There are two main goals of this FLC:
- have participants explore, promote, and implement teaching activities designed to promote metacognition and enhance student learning;
- develop a series of short videos describing some of these techniques and showing their implementation in different real-world settings. We will make use of a variety of materials to stimulate discussion, including Make it Stick (Brown, Roediger, and McDaniel), How Learning Works (Ambrose et al.,), Teach Students How to Learn (McGuire and McGuire), as well as papers in the education literature and internal documents such as 5 Easy Ways to Take Your Course to the Next Level produced by the Senior Teaching Fellows class of 2017-2018. Participants in the FLC will select one (or more) of these techniques to implement into their own teaching. In addition, during the spring semester, the group as a whole will produce 2-3 videos, each describing a single technique and showing different implementations of the technique.
Meeting Time: Tuesdays or Thursdays 3:00 p.m. - 5:00 p.m.
Facilitators: Gaylen Edwards (firstname.lastname@example.org) and Adrian Burd (email@example.com)
To be effective, educators must not only master their discipline, but must also learn how to communicate with their students. They must deeply listen, engage appropriately, participate in the moment, and think on their feet. Not surprisingly, these same communication skills are essential to the work of the student as well.
Improvisational theater is a discipline that has been used in many settings to promote and improve robust communication skills. This FLC will provide an orientation to improv technique for faculty new to improvisational theater as well as giving more experienced faculty a forum to expand on their skills. As a locus for both experiential work and discussion, the FLC will explore how the theory and practice of improvisational theater apply to pedagogy, critical thinking skills, and creativity.
- To introduce faculty to the techniques and ethos of improvisational theater
- To promote improvisational expertise in a collegial and supportive environment
- To support faculty in thinking of practical ways that they can incorporate improvisation into their own classrooms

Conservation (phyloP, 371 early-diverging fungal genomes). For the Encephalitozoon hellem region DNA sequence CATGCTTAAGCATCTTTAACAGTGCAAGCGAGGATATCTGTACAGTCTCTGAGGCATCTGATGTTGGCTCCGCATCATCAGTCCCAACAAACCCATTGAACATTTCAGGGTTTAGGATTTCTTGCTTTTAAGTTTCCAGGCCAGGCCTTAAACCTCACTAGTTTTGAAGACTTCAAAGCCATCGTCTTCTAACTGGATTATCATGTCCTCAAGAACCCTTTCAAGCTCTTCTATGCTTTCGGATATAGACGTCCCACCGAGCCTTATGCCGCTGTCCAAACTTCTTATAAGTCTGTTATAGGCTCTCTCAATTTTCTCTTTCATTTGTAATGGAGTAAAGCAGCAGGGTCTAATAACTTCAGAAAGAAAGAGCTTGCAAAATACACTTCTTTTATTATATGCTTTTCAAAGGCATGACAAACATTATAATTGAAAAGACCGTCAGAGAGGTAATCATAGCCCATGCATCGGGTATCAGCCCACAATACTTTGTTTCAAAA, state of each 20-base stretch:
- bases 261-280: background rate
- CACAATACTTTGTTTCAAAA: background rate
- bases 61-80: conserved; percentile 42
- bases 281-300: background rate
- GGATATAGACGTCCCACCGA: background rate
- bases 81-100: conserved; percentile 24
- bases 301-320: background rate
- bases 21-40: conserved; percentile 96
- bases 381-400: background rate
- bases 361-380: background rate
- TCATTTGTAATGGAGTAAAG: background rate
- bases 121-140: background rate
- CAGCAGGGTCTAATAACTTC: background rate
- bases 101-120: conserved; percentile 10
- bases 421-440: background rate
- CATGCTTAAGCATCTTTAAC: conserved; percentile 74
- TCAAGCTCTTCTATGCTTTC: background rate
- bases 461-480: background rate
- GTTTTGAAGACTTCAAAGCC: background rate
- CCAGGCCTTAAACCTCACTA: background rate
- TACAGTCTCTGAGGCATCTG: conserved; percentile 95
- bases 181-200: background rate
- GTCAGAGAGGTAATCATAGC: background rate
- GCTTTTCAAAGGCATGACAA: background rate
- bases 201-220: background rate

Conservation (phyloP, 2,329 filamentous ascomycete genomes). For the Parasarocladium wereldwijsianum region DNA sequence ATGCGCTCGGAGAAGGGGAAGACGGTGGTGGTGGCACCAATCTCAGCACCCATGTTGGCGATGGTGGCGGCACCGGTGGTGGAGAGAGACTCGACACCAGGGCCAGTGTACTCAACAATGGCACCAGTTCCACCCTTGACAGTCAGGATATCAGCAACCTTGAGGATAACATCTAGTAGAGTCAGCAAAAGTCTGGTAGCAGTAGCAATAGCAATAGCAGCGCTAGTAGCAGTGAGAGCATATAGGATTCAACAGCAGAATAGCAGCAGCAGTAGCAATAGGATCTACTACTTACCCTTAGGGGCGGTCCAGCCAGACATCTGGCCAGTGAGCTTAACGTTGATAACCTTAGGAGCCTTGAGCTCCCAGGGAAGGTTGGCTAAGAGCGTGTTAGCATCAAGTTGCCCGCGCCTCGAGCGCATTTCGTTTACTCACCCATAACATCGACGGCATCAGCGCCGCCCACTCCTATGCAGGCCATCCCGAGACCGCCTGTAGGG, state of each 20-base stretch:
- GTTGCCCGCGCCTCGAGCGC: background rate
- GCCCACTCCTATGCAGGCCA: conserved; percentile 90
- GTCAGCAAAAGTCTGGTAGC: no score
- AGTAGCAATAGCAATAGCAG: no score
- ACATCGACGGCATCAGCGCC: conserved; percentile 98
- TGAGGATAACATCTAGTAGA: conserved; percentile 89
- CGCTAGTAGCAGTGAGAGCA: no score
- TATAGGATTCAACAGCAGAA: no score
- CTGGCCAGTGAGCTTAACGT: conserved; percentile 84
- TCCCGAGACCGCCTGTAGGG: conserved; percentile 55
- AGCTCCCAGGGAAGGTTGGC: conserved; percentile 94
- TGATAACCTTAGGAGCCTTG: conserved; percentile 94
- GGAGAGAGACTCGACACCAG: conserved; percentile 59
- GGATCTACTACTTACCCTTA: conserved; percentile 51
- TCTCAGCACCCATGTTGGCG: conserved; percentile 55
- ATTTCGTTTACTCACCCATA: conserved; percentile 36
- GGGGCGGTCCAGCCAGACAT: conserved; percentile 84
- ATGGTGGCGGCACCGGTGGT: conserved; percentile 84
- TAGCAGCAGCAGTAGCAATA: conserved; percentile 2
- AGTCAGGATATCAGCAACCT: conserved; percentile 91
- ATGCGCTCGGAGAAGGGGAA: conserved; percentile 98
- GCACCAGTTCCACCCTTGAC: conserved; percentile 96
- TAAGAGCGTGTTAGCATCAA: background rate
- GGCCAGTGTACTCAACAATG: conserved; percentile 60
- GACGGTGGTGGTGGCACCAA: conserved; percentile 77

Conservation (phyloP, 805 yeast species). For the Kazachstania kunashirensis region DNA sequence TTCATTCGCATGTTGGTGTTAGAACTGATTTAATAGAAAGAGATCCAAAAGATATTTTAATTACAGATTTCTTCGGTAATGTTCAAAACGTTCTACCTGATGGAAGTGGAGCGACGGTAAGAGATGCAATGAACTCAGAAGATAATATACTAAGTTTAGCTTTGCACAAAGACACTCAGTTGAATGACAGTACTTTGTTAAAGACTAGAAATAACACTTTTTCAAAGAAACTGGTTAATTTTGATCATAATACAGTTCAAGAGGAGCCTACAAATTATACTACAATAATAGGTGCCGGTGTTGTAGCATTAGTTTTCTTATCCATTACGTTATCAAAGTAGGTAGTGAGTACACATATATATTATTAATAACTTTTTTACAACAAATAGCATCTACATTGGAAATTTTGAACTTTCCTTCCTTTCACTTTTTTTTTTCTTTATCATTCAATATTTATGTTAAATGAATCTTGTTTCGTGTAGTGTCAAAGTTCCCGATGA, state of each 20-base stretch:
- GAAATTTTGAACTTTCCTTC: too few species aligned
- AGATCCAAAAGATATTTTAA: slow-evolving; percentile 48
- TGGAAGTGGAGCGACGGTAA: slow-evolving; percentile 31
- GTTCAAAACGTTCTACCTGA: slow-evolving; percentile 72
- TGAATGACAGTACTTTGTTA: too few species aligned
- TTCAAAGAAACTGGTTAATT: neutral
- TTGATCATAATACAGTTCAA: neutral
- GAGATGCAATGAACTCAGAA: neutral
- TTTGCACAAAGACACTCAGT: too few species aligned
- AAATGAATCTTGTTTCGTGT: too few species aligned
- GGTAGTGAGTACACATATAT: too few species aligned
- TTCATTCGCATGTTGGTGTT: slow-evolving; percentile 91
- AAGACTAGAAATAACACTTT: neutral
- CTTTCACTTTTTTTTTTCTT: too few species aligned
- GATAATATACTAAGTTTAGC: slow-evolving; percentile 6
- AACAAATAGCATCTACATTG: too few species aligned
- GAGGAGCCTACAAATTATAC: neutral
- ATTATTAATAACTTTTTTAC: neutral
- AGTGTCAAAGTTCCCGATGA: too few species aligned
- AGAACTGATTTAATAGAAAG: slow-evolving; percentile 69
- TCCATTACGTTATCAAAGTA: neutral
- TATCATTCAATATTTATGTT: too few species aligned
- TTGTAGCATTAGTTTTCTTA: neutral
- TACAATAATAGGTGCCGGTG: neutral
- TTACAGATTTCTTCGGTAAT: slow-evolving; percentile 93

- To further explore how the concepts of theatrical performance can nourish and inform the practices of teaching and creative thinking
Meeting Time: Thursdays at 6:30pm
Facilitators: Jerry Gale (firstname.lastname@example.org) and Edwin Sperr (email@example.com)
The purpose of this FLC is to generate a publishable document that will serve as a basic guide for higher education faculty who offer courses with a distance learning component. This is an interdisciplinary FLC, and therefore our goals will be accomplished by engaging in sustained, meaningful conversations about teaching and learning strategies that facilitate active, inspirational, and situated approaches to course design. We will contribute demonstrations, identify resources, and share innovative digital technologies that promote inclusive pedagogies for courses with a distance learning component. The first meeting will be devoted to group goal-setting, based on what the FLC participants want to accomplish during the academic year.
Meeting Time: Fridays 8:30-9:45 AM, August 30, September 20, October 4, November 1, November 22 (Spring 2020 dates and times tbd by the group)
Facilitators: Rob Branch (firstname.lastname@example.org)
Student well-being is directly linked to success in the classroom and beyond and plays a critical role in retention, progression, and graduation. The most common wellness barriers to student success nationally are: stress, anxiety, sleep difficulties, depression, concern for a friend/family member, finances, illness and relationship difficulties (American College Health Association national survey 2017). Seven of the top ten academic disruptions are health/mental health/wellness related issues. This FLC will take a deep dive look at the intersection of wellness and academic success with the goal of developing a toolkit of classroom interventions for faculty.
- Examine current college student trends, demographics, and characteristics.
- Examine health promotion, social work, counseling, and psychological theories related to wellbeing.
- Create an inventory of interventions to Infuse health and wellbeing concepts into learning environments.
- Enhance and expand the support network for students by increasing faculty awareness of resources.
Meeting Time: Fridays, 8:30 a.m. - 9:45 a.m. (University Health Center, September 6, 27; October 18; Novemer 8, 22; December 13)
Facilitators: Beate Brunow (email@example.com), Jennifer Hester (firstname.lastname@example.org), and Liz Prince (email@example.com)
Meetings will center on discussion of a pre-determined topic that is common to teaching in laboratory environments (e.g. safety concerns, scheduling). The goals of each meeting are to identify current practices used by faculty and staff that teach laboratory classes that address the topic ; to discuss those useful practices (and those that are problematic); and to generate and collect ideas and resources that address problematic issues or practices. These ideas and best practices will be compiled and made accessible to UGA faculty and staff.